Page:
Fairfax County Board of Supervisors agrees to consider raising property tax rate one cent

The Fairfax County Board of Supervisors, voting along party lines Tuesday, agreed to consider raising the property tax rate by one cent for the next fiscal year’s budget.


Sharon Bulova, chair of the Fairfax County Board of Supervisors. (Michael S. Williamson/WASHINGTON POST)

The board’s vote Tuesday sets only an upper limit as part of its budget deliberations. Supervisors could adopt a budget without changing the current property tax rate of $1.07, as used by County Executive Anthony H. Griffin in his proposed budget. At that rate, the typical homeowner would pay $34 more in property taxes because of rising home values. But Griffin also said the board might want to consider a property tax rate of as much as $1.09 if members wished to approach the amount requested by Fairfax County Public Schools.

“I’m meeting us in the middle,” said Board Chairwoman Sharon S. Bulova (D), who proposed considering a higher rate. She said the county needed more flexibility in considering its budget, especially because legislative initiatives or budget cuts by the Virginia General Assembly’s budget could force the county to take up the slack. Her motion carried 6-3, with one supervisor absent.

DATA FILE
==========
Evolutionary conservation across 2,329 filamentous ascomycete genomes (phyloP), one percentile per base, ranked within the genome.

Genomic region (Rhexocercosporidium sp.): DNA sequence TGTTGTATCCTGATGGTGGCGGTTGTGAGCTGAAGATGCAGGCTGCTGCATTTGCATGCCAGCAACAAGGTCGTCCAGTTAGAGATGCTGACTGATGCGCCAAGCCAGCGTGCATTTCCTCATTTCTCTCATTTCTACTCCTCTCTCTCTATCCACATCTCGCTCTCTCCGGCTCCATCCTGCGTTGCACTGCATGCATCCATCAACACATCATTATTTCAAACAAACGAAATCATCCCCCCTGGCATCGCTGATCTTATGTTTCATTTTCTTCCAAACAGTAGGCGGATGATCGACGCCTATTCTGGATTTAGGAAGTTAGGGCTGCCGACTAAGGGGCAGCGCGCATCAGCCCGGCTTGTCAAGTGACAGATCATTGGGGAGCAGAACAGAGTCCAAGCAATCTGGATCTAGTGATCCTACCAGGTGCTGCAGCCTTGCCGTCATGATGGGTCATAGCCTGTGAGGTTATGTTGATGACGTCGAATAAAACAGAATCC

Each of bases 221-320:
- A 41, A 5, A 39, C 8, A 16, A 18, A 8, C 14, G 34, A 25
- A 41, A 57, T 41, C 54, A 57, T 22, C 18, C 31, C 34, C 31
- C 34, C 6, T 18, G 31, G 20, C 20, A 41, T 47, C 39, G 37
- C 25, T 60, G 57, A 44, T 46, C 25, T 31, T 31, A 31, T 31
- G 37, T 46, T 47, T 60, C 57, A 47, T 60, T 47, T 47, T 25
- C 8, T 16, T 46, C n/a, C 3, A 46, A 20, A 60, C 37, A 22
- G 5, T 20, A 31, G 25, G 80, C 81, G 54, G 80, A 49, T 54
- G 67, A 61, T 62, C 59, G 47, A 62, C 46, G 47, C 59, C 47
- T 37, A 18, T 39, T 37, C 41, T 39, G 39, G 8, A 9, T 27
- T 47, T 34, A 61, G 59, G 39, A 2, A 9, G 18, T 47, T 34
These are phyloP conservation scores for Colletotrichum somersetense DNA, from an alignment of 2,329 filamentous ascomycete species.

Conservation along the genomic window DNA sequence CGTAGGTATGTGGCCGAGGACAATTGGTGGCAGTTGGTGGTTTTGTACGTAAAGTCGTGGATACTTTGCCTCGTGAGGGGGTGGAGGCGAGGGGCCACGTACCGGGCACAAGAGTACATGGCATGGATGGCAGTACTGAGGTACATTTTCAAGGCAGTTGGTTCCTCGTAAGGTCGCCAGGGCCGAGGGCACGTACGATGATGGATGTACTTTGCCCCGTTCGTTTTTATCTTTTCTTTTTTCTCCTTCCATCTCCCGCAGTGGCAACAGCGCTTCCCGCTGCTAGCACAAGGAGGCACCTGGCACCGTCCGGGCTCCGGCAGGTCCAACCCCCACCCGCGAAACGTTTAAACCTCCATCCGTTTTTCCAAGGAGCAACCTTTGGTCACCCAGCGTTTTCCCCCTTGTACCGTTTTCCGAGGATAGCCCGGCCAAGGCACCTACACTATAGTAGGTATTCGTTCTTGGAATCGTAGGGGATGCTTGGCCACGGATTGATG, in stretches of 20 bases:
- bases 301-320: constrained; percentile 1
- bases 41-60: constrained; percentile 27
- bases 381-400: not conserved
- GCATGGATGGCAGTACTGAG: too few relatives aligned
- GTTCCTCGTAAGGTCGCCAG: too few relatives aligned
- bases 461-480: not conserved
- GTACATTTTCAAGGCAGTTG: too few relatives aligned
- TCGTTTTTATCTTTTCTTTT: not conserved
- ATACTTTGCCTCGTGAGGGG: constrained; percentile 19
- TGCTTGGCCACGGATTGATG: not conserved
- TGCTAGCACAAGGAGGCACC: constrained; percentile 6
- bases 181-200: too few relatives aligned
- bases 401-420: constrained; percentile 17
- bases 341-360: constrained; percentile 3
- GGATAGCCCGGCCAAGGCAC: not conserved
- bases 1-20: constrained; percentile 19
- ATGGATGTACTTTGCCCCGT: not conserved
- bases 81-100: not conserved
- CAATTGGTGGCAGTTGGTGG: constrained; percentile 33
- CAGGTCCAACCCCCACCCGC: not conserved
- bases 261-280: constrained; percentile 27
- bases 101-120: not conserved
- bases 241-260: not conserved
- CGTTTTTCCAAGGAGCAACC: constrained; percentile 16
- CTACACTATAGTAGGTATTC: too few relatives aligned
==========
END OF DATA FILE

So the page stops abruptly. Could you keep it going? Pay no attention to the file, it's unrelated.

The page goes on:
Fairfax County executive Anthony Griffin. (James M. Thresher/THE WASHINGTON POST)

“No matter what we call the stormwater fee, whether it’s a tax or a fee, it is based on the value of your home,” Frey said. “We can’t forget the homeowner pays it.”

But Supervisor Catherine M. Hudgins (D-Hunter Mill), who said she supported the higher tax rate although she was not able to attend Tuesday’s meeting in time to vote, said many constituents have been calling for the board to restore previous cuts, such as reductions in library hours.

“It is the door to the community. It is critical,” Hudgins said of the public library. “For many children, for many immigrant families, it is the only connection they have outside their neighborhood.”

Supervisor Gerald W. Hyland (D-Mount Vernon) also suggested that the board’s decision to set an higher limit on the tax rate does not mean the supervisors will adopt a budget at that level.

“We’re going to have to push hard to go above that with some members,” he said.

Griffin’s draft $6.7 billion budget, which he unveiled last week, would boost spending by about 2 percent.

The fiscal 2013 budget projects general fund revenue of $3.46 billion, an increase of about $112.4 million, or 3.4 percent, and an increase in spending of $59.25 million, or 1.71 percent, from the revised fiscal 2012 spending plan. Total general fund expenditures are projected at $3.521 billion.

Under Griffin’s budget, the storm water rate would from 1.5 to 2.5 cents per $100 of assessed real estate value.

Griffin’s budget also anticipates increasing the amount for county schools for operations and debt service by about 4.5 percent, to $1.85 billion. The School Board has requested $2.45 billion, an amount that is nearly $136 million, or 8.4 percent, more compared with the current fiscal year.

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